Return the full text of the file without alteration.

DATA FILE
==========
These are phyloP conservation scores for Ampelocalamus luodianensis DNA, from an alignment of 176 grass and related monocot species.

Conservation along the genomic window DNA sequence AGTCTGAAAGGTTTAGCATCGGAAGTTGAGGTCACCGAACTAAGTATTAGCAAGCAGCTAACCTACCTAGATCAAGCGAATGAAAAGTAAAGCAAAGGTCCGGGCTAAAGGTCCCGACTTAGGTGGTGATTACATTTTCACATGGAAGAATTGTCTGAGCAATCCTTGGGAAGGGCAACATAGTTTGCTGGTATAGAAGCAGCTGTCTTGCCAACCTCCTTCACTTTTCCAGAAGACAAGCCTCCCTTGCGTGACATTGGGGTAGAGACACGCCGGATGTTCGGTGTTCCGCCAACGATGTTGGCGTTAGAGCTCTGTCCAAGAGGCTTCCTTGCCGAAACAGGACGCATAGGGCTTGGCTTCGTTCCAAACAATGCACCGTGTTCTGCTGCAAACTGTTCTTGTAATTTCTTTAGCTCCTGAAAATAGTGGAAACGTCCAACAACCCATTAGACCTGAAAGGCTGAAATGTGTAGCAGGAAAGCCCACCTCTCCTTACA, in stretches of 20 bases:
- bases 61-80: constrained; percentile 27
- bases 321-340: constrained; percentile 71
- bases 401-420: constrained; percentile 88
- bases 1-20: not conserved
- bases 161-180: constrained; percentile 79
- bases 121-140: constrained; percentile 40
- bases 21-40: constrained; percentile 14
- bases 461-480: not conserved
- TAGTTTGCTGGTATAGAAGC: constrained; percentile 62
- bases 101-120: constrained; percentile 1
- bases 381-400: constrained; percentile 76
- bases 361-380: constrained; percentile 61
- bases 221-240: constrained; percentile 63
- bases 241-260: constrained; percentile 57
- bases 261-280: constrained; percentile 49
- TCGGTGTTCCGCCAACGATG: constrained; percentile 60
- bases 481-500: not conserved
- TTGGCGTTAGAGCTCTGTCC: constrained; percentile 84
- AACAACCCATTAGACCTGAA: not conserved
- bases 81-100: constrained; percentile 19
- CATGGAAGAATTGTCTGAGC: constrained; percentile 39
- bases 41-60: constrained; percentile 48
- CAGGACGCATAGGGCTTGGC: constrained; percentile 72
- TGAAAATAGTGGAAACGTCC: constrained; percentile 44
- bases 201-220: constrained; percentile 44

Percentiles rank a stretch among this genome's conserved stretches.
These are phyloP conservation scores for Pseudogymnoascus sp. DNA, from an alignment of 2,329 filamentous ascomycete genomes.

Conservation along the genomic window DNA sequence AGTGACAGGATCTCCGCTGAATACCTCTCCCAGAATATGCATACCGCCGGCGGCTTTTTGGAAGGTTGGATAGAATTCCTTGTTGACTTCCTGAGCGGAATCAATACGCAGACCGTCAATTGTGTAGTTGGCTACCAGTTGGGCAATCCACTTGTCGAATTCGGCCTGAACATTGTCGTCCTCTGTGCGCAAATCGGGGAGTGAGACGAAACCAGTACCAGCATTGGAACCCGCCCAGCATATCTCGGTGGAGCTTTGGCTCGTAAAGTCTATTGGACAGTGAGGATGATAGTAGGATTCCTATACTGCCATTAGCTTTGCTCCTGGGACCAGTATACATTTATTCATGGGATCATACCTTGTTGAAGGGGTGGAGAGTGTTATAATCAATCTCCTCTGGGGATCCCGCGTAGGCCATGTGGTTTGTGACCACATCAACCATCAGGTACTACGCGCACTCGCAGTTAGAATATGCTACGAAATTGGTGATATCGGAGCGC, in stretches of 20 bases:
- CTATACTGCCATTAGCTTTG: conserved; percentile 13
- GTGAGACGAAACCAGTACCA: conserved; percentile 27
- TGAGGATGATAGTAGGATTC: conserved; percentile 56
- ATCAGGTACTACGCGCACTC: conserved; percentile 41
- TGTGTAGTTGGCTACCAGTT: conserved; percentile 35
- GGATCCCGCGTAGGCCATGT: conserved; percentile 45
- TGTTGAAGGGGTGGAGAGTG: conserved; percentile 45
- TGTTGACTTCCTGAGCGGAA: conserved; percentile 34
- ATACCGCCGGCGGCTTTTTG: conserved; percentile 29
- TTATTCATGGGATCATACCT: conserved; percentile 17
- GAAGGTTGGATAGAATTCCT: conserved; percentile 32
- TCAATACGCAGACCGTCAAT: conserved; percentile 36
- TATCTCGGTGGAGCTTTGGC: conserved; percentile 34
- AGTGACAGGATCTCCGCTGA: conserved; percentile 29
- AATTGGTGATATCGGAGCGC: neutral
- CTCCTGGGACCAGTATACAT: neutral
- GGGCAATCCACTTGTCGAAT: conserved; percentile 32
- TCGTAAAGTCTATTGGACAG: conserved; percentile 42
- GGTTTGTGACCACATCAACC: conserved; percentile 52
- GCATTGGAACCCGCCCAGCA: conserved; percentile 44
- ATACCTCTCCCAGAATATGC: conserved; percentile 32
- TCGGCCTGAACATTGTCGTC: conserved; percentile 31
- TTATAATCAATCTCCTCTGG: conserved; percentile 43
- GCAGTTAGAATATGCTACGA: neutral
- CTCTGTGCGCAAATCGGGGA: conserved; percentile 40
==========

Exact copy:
These are phyloP conservation scores for Ampelocalamus luodianensis DNA, from an alignment of 176 grass and related monocot species.

Conservation along the genomic window DNA sequence AGTCTGAAAGGTTTAGCATCGGAAGTTGAGGTCACCGAACTAAGTATTAGCAAGCAGCTAACCTACCTAGATCAAGCGAATGAAAAGTAAAGCAAAGGTCCGGGCTAAAGGTCCCGACTTAGGTGGTGATTACATTTTCACATGGAAGAATTGTCTGAGCAATCCTTGGGAAGGGCAACATAGTTTGCTGGTATAGAAGCAGCTGTCTTGCCAACCTCCTTCACTTTTCCAGAAGACAAGCCTCCCTTGCGTGACATTGGGGTAGAGACACGCCGGATGTTCGGTGTTCCGCCAACGATGTTGGCGTTAGAGCTCTGTCCAAGAGGCTTCCTTGCCGAAACAGGACGCATAGGGCTTGGCTTCGTTCCAAACAATGCACCGTGTTCTGCTGCAAACTGTTCTTGTAATTTCTTTAGCTCCTGAAAATAGTGGAAACGTCCAACAACCCATTAGACCTGAAAGGCTGAAATGTGTAGCAGGAAAGCCCACCTCTCCTTACA, in stretches of 20 bases:
- bases 61-80: constrained; percentile 27
- bases 321-340: constrained; percentile 71
- bases 401-420: constrained; percentile 88
- bases 1-20: not conserved
- bases 161-180: constrained; percentile 79
- bases 121-140: constrained; percentile 40
- bases 21-40: constrained; percentile 14
- bases 461-480: not conserved
- TAGTTTGCTGGTATAGAAGC: constrained; percentile 62
- bases 101-120: constrained; percentile 1
- bases 381-400: constrained; percentile 76
- bases 361-380: constrained; percentile 61
- bases 221-240: constrained; percentile 63
- bases 241-260: constrained; percentile 57
- bases 261-280: constrained; percentile 49
- TCGGTGTTCCGCCAACGATG: constrained; percentile 60
- bases 481-500: not conserved
- TTGGCGTTAGAGCTCTGTCC: constrained; percentile 84
- AACAACCCATTAGACCTGAA: not conserved
- bases 81-100: constrained; percentile 19
- CATGGAAGAATTGTCTGAGC: constrained; percentile 39
- bases 41-60: constrained; percentile 48
- CAGGACGCATAGGGCTTGGC: constrained; percentile 72
- TGAAAATAGTGGAAACGTCC: constrained; percentile 44
- bases 201-220: constrained; percentile 44

Percentiles rank a stretch among this genome's conserved stretches.
These are phyloP conservation scores for Pseudogymnoascus sp. DNA, from an alignment of 2,329 filamentous ascomycete genomes.

Conservation along the genomic window DNA sequence AGTGACAGGATCTCCGCTGAATACCTCTCCCAGAATATGCATACCGCCGGCGGCTTTTTGGAAGGTTGGATAGAATTCCTTGTTGACTTCCTGAGCGGAATCAATACGCAGACCGTCAATTGTGTAGTTGGCTACCAGTTGGGCAATCCACTTGTCGAATTCGGCCTGAACATTGTCGTCCTCTGTGCGCAAATCGGGGAGTGAGACGAAACCAGTACCAGCATTGGAACCCGCCCAGCATATCTCGGTGGAGCTTTGGCTCGTAAAGTCTATTGGACAGTGAGGATGATAGTAGGATTCCTATACTGCCATTAGCTTTGCTCCTGGGACCAGTATACATTTATTCATGGGATCATACCTTGTTGAAGGGGTGGAGAGTGTTATAATCAATCTCCTCTGGGGATCCCGCGTAGGCCATGTGGTTTGTGACCACATCAACCATCAGGTACTACGCGCACTCGCAGTTAGAATATGCTACGAAATTGGTGATATCGGAGCGC, in stretches of 20 bases:
- CTATACTGCCATTAGCTTTG: conserved; percentile 13
- GTGAGACGAAACCAGTACCA: conserved; percentile 27
- TGAGGATGATAGTAGGATTC: conserved; percentile 56
- ATCAGGTACTACGCGCACTC: conserved; percentile 41
- TGTGTAGTTGGCTACCAGTT: conserved; percentile 35
- GGATCCCGCGTAGGCCATGT: conserved; percentile 45
- TGTTGAAGGGGTGGAGAGTG: conserved; percentile 45
- TGTTGACTTCCTGAGCGGAA: conserved; percentile 34
- ATACCGCCGGCGGCTTTTTG: conserved; percentile 29
- TTATTCATGGGATCATACCT: conserved; percentile 17
- GAAGGTTGGATAGAATTCCT: conserved; percentile 32
- TCAATACGCAGACCGTCAAT: conserved; percentile 36
- TATCTCGGTGGAGCTTTGGC: conserved; percentile 34
- AGTGACAGGATCTCCGCTGA: conserved; percentile 29
- AATTGGTGATATCGGAGCGC: neutral
- CTCCTGGGACCAGTATACAT: neutral
- GGGCAATCCACTTGTCGAAT: conserved; percentile 32
- TCGTAAAGTCTATTGGACAG: conserved; percentile 42
- GGTTTGTGACCACATCAACC: conserved; percentile 52
- GCATTGGAACCCGCCCAGCA: conserved; percentile 44
- ATACCTCTCCCAGAATATGC: conserved; percentile 32
- TCGGCCTGAACATTGTCGTC: conserved; percentile 31
- TTATAATCAATCTCCTCTGG: conserved; percentile 43
- GCAGTTAGAATATGCTACGA: neutral
- CTCTGTGCGCAAATCGGGGA: conserved; percentile 40